I am Mela.

For the moment here you find what I think about relationships. From Parent Effectiveness Training: The Proven Program for Raising Responsible Children by Gordon, Dr Thomas (2008-06-03).

A Credo for My Relationships

You and I are in a relationship that I value and want to keep. Yet each of us is a separate person with our own unique needs and the right to try to meet those needs. I will try to be genuinely accepting of your behavior when you are trying to meet your needs or when you are having problems meeting your needs. When you share your problems, I will try to listen acceptingly and understandingly in a way that will facilitate your finding your own solutions rather than depending upon mine.

When you have a problem because my behavior is interfering with your meeting your needs, I encourage you to tell me openly and honestly how you are feeling. At those times, I will listen and then try to modify my behavior, if I can.

However, when your behavior interferes with my meeting my own needs, thus causing me to feel unaccepting of you, I will share my problem with you and tell you as openly and honestly as I can exactly how I am feeling, trusting that you respect my needs enough to listen and then try to modify your behavior.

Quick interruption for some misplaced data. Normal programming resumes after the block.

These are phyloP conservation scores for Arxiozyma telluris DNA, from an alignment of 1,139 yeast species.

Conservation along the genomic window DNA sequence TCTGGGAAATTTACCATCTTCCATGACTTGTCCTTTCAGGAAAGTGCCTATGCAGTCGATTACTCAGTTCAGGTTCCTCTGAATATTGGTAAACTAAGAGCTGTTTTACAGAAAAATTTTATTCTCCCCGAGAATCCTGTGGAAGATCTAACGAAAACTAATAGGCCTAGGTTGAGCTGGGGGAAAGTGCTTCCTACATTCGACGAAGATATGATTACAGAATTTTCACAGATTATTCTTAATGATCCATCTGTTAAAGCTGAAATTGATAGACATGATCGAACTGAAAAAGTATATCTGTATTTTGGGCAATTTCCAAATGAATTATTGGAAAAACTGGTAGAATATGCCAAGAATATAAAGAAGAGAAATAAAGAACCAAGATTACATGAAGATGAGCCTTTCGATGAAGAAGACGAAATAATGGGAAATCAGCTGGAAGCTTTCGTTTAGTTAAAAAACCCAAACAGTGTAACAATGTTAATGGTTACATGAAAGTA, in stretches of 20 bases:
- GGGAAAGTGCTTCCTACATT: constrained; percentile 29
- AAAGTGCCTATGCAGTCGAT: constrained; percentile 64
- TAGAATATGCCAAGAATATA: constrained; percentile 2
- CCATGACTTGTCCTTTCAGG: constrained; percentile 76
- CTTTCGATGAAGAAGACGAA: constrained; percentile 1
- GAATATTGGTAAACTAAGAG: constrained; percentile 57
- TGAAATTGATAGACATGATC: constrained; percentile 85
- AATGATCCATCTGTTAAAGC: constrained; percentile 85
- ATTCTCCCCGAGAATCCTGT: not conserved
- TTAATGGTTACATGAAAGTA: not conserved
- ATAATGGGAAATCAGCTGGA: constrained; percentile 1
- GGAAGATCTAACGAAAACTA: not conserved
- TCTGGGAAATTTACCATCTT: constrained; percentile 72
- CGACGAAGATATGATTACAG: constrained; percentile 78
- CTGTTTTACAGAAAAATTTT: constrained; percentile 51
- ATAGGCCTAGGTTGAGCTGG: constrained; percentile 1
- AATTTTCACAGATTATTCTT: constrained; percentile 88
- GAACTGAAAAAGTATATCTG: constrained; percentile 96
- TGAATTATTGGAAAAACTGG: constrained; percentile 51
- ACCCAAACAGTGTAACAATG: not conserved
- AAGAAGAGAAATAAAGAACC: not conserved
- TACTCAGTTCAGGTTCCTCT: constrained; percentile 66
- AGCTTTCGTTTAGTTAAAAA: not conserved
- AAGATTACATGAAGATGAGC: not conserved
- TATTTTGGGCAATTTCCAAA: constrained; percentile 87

At those times when either of us cannot modify our behavior to meet the needs of the other and find that we have a conflict-of-needs in our relationship, let us commit ourselves to resolve each such conflict without ever resorting to the use of either my power or yours to win at the expense of the other losing.

I respect your needs, but I also must respect my own. Consequently, let us strive always to search for solutions to our inevitable conflicts that will be acceptable to both of us. In this way, your needs will be met, but so will mine— no one will lose, both will win.

As a result, you can continue to develop as a person through meeting your needs, but so can I. Our relationship thus can always be a healthy one because it will be mutually satisfying. Each of us can become what we are capable of being, and we can continue to relate to each other with feelings of mutual respect and love, in friendship and in peace.

While I have no doubt that this credo, if adopted and practiced by adults in institutions serving youth, would in time bring about constructive reforms, I also realize that such reform may be a long time in coming. After all, today’s adults are yesterday’s children and are themselves the products of ineffective parenthood.

We need a new generation of parents who will accept the challenge of learning the skills for raising responsible children in the home. For this is where it all must start. And it can start there today, this minute— in your home.